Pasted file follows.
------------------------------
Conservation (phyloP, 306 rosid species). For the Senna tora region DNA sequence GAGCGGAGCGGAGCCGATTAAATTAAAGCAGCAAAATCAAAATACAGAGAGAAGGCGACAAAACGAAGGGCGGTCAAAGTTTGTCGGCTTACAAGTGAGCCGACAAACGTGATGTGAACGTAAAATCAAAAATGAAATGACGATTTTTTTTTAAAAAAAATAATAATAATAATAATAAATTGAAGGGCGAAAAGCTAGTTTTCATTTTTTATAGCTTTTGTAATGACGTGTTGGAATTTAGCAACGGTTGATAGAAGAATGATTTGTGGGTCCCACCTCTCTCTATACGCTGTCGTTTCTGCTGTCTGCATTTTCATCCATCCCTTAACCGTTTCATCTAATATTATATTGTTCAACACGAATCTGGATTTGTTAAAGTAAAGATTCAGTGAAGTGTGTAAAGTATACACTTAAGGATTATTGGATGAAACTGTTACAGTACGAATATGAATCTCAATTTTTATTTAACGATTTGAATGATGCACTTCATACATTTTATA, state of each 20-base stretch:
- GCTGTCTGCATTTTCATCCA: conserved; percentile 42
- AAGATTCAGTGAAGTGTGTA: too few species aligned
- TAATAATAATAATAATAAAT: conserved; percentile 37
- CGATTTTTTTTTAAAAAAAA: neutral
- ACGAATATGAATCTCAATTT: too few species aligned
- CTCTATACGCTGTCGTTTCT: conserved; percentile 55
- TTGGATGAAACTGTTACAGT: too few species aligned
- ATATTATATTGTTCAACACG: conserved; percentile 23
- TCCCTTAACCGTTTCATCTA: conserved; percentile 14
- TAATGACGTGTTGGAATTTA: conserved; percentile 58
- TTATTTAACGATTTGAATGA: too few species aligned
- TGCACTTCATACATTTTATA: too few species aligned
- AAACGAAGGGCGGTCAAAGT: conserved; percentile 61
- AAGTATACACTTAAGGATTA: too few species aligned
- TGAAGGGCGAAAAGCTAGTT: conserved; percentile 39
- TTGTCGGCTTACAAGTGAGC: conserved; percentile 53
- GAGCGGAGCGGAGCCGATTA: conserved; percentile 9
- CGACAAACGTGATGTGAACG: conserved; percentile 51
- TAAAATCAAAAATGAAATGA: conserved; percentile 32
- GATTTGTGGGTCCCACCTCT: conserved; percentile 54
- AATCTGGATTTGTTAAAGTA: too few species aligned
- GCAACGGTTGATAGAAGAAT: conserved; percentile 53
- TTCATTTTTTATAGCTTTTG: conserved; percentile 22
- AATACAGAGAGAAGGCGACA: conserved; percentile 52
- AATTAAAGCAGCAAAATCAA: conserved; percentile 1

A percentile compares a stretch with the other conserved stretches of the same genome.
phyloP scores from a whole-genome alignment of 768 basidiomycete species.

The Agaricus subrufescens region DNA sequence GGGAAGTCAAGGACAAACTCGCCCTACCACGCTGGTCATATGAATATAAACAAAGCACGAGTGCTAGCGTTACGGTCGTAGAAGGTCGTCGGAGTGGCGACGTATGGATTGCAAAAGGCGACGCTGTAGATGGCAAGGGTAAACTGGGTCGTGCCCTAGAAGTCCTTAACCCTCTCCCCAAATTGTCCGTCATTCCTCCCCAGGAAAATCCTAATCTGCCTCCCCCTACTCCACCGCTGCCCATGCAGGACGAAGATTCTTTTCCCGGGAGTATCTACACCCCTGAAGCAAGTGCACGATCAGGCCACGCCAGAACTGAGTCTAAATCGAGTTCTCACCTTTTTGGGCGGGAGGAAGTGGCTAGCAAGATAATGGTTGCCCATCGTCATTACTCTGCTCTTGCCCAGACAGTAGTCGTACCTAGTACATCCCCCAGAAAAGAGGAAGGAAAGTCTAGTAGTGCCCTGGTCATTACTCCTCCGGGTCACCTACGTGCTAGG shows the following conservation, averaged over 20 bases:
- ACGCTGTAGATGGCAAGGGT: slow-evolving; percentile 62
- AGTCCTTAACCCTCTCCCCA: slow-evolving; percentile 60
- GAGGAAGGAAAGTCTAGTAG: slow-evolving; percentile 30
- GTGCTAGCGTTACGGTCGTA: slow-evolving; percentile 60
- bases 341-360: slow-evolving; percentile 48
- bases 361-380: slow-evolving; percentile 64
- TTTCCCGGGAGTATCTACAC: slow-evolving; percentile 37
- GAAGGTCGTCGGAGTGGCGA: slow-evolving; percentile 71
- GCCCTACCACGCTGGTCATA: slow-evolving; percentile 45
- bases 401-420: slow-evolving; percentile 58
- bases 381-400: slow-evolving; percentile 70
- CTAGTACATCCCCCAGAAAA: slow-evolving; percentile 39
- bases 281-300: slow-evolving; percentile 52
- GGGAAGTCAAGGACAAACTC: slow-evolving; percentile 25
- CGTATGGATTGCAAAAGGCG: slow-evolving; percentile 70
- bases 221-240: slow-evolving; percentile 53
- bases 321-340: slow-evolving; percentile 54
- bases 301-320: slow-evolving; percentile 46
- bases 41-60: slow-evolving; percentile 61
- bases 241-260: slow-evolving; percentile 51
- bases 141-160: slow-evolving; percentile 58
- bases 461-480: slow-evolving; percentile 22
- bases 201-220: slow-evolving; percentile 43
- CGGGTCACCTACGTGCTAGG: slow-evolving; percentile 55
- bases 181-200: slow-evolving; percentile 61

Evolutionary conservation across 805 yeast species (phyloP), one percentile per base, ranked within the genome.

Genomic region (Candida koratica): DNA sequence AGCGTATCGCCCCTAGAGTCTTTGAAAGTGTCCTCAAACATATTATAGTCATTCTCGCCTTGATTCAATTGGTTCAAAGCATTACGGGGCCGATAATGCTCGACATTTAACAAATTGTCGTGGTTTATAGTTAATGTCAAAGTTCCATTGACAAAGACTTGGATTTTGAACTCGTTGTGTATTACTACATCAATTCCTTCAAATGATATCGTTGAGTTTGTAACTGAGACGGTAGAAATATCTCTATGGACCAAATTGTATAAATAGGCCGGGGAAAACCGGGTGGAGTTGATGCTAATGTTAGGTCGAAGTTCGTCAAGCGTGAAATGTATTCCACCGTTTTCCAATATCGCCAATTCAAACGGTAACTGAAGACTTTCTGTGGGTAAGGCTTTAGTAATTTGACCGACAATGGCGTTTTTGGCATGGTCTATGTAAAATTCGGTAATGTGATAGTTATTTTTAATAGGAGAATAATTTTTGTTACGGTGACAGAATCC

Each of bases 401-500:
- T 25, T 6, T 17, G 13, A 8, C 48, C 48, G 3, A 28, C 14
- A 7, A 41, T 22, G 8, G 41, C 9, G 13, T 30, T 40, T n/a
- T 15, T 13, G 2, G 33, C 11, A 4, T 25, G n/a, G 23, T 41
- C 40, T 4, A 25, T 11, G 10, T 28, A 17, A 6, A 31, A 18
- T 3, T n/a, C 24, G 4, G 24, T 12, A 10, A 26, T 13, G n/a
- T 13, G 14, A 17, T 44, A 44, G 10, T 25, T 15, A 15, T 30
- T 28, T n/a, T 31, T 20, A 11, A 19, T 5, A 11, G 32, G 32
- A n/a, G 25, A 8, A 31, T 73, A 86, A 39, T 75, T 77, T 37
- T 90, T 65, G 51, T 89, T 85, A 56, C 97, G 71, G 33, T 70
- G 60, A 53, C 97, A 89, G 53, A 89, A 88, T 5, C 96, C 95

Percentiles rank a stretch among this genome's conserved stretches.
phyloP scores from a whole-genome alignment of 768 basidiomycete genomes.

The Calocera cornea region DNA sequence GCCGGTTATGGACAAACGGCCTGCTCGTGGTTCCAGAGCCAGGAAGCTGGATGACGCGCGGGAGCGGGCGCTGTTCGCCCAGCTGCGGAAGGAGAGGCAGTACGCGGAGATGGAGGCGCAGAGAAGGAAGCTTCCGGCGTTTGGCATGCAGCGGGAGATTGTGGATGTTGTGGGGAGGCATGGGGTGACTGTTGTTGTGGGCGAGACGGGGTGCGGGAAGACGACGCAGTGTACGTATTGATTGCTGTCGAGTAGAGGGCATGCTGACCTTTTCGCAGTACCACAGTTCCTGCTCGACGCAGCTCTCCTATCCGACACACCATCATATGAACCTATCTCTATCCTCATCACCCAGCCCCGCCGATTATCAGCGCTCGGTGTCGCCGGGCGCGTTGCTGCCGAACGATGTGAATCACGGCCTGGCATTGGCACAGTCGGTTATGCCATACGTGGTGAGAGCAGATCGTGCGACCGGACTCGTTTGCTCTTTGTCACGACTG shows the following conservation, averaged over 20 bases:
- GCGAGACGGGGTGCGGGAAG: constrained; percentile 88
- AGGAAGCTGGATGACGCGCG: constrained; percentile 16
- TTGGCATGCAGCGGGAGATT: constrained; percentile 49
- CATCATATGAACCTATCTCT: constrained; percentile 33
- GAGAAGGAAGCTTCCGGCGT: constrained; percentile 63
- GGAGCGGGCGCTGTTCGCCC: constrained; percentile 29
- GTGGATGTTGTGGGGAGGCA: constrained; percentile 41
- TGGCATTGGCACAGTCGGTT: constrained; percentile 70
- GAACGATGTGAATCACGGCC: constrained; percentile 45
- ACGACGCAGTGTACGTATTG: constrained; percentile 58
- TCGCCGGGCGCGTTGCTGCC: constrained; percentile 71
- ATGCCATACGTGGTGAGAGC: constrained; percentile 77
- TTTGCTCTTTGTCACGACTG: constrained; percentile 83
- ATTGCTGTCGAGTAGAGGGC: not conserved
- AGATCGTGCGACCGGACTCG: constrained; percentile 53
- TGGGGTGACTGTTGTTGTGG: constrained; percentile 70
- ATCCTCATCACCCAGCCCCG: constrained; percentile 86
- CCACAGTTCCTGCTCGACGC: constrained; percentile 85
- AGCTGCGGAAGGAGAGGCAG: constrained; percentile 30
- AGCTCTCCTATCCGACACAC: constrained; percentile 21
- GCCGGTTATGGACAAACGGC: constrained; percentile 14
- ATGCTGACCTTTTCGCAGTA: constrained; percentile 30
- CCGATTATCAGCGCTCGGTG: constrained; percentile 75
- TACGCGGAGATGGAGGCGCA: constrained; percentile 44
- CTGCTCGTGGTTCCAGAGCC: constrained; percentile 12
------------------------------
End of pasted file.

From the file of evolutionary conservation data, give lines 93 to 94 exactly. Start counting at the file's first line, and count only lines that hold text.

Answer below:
- CCGATTATCAGCGCTCGGTG: constrained; percentile 75
- TACGCGGAGATGGAGGCGCA: constrained; percentile 44